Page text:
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Page 98 text:
Peanuts anc. Company Unpack Equipment Basket oall Lettermen Bill Snyder Bob Decker Howard Hooper Max Bowerman John Lingo Lanford Hudleston Al Beasley John Henry Outz Pete Williams • Page 94 •
Page 97 text:
The Hdrc wood Court The only defeat of the year in their conference schedule was handed to the boys by Millsaps College in Jackson, Miss. Snyder did his utmost to bring the team out in the lead, running up a total of 20 points, but the end of the game found the Gentlemen on the short end of the score. Sports writers of Jackson com- mented on the poor officiating at the game. When Centenary brought Mississippi College to defeat, the team had conquered a quintet which had not lost a game for the season, prior to their encounter with the Gentlemen. The boys from across the river used a zone defense which was something entirely new and different for the wearers of the Maroon and White. Naturally a bit confused, the Gents trailed the whole time until the last five minutes when Decker sank a field goal to tie the score. Snyder then came through beautifully and sank timely shots from the floor to push Centenary out in the front. February 18th brought with it a return engagement with Louisiana College in the Municipal Auditorium. The game was slow and listless from the start to the finish, with Centenary showing poor defense as well as of- fense. Hooper, who had not fully recovered from a leg injury, hot a last minute field goal to eke out a win by one point. The Gentlemen next journeyed to Natchitoches to play Louisiana State Normal. In previous years the Demons had held a jinx on the representatives of Centenary on their home court, but before a large crowd, the Shreveport Quintet broke this jinx and defeated their opponents. Closing out his college career on the bas- ketball squad, " Big Bob " Decker was accredited by Coach Parker with playing the best game in his his-- tory as center on the Centenary team. Decker, Hooper, and Huddleston were all three scoring threats. A fourth and final defeat was handed to the Louisiana Tech Bulldogs by the Gents, who proudly displayed for the first time their new Maroon and White jackets. The score, 39-19, does not indicate the ability of the Techsters, for Centenary moved off to a fast lead, and the Reserves were called in to play the majority of the ball game. Although the game as a whole was listless and dull, the entire squad seemed to have an accurate eye for the basket, which made Centenary chalk up another win. An invitation to the S.I.A.A. tournament in Bowling Green, Ky., was the reason for the meeting between Centenary and Union University. Union took an early lead, with the Gentlemen right on her tracks. Both teams played excellent brand of basketball, but the wind-up of the game found Union the victorious of the two. Spectators commented that these were the two best teams ever seen on a court together in a long time. Hooper Huddleston Snyder BOWERMAN w ■ ' 4 ' : » .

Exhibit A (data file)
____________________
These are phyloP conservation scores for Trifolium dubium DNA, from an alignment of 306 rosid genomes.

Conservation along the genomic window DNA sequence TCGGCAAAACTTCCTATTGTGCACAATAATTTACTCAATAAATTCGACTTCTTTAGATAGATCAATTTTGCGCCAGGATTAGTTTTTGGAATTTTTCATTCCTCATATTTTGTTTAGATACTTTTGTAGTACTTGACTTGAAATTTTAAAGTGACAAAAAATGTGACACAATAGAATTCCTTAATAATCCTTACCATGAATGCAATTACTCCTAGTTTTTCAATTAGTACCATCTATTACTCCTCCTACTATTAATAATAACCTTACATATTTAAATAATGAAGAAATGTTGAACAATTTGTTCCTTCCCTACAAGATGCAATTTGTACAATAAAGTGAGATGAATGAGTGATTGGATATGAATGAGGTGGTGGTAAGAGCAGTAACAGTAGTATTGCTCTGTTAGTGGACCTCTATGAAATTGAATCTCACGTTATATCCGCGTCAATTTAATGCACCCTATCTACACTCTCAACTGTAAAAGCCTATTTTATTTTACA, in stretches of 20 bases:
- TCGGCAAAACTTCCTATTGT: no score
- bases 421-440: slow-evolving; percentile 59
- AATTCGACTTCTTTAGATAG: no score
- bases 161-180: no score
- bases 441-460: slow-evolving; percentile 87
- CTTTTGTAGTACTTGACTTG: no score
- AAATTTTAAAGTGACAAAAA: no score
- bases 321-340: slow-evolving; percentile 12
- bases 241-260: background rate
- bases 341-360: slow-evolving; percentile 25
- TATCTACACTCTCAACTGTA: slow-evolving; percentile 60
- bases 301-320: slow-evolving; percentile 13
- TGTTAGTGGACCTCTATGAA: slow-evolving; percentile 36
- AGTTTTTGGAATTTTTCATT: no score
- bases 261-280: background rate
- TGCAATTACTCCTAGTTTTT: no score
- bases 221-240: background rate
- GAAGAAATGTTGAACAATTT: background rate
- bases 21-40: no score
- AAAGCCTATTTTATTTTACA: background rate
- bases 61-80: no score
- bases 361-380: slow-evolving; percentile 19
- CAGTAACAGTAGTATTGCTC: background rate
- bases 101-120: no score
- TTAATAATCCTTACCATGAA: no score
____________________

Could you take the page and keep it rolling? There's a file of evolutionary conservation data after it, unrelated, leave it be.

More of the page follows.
Page 99 text:
Freshmen Basketball C ' OMPLETELY eclipsed by their varsity brothers, the Frosh, nevertheless, made a good showing for Centenary. In their one intercollegiate game with Louisiana Tech, the future Gents turned in a victory of 27-17, to add to the list of wins of their Alma Mater. Vivian and Hosston High Schools, also, be- came victims of the Freshmen Quintet, and their only defeat came at the hands of the Pleasant Hill five. These games as a rule were played as preliminaries to the varsity encounters and furnished much entertainment to the spectators who particularly noticed Bill Neumeyer ' s " bird-cage, " and the assort- ment of costumes worn by the Frosh. Members of the team were John Linsday, John Manson, Weenie Bynum, Peanuts Morse, Ted Olzack, Bill Neumeyer, Ned Looney, and Bob Irvin. THE FROSH SQUAD Morse, Bynum, Neumeyei, Olzack, Manson, Looney, Linsday • Page 95 •
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